The US Food and Drug Administration (FDA) has lifted the clinical hold placed on Logicbio Therapeutics’ Phase I/II SUNRISE clinical trial of LB-001 for methylmalonic acidemia (MMA) in paediatric patients. 

An investigational, single-dose genome editing therapy, LB-001 is intended for use as an early intervention in MMA leveraging the company’s GeneRide drug development platform. 

The regulatory agency noted in a letter that LogicBio had adequately addressed all the issues linked to the clinical hold. 

In February this year, the regulatory agency had placed on hold the Investigational New Drug application (IND) for LB-001 after two serious adverse events were reported in the trial.

These events were classified as cases of thrombotic microangiopathy (TMA) and both cases were claimed to be resolved within weeks.

With the latest development, the company modified the trial protocol as per the discussions with the FDA.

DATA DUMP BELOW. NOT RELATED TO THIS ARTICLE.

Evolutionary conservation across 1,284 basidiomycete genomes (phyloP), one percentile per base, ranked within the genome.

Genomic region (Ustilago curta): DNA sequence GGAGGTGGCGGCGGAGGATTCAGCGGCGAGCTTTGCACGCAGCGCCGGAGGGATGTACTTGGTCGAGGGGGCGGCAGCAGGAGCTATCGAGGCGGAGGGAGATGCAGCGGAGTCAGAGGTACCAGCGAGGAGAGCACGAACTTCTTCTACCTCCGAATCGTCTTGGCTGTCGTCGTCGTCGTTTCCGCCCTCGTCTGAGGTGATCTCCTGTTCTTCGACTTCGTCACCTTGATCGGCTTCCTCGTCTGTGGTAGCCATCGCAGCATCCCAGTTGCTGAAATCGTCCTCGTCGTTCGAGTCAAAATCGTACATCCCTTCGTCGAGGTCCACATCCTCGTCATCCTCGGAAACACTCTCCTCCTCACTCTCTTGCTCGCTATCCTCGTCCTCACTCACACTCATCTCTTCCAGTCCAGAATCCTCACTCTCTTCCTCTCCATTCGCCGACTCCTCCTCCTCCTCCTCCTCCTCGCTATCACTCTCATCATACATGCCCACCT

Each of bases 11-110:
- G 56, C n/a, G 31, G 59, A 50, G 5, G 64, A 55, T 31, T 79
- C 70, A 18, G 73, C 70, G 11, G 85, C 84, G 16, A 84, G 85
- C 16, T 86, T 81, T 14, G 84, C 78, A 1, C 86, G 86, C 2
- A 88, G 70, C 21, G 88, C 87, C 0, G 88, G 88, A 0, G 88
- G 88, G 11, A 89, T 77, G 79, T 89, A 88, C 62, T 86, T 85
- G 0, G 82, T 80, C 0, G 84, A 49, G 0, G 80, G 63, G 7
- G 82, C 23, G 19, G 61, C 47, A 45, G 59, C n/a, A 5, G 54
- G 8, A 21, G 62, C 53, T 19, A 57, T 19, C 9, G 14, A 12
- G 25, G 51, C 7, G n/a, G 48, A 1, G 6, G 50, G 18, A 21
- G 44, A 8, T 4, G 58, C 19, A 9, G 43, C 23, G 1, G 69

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By GlobalData

The protocol changes comprise additional assessment measures such as regular testing for complement activation, a TMA characteristic, and using a complement inhibitor in the event where lab results show a potential TMA. 

In line with the lifting of the clinical hold, LogicBio will begin enrolling paediatric subjects in the SUNRISE trial and has commenced activities to restart subject dosing soon.

The open-label, multi-centre trial will evaluate the safety, tolerability and initial efficacy of a single intravenous dose of LB-001 in paediatric subjects with MMA that are characterised by methylmalonyl-CoA mutase gene (MMUT) mutations. 

Subjects aged six months to 12 years will be part of the trial.

The company anticipates reporting interim findings from the trial by the end of the second quarter of this year.

A rare and life-threatening genetic disorder, MMA affects newborns.

LogicBio president and CEO Frederic Chereau said: “We are pleased that the FDA has completed its review of the information we provided and that the hold on our LB-001 IND has been lifted. 

“We look forward to dosing the next patient in our SUNRISE trial, which we expect will occur in the third quarter of 2022.”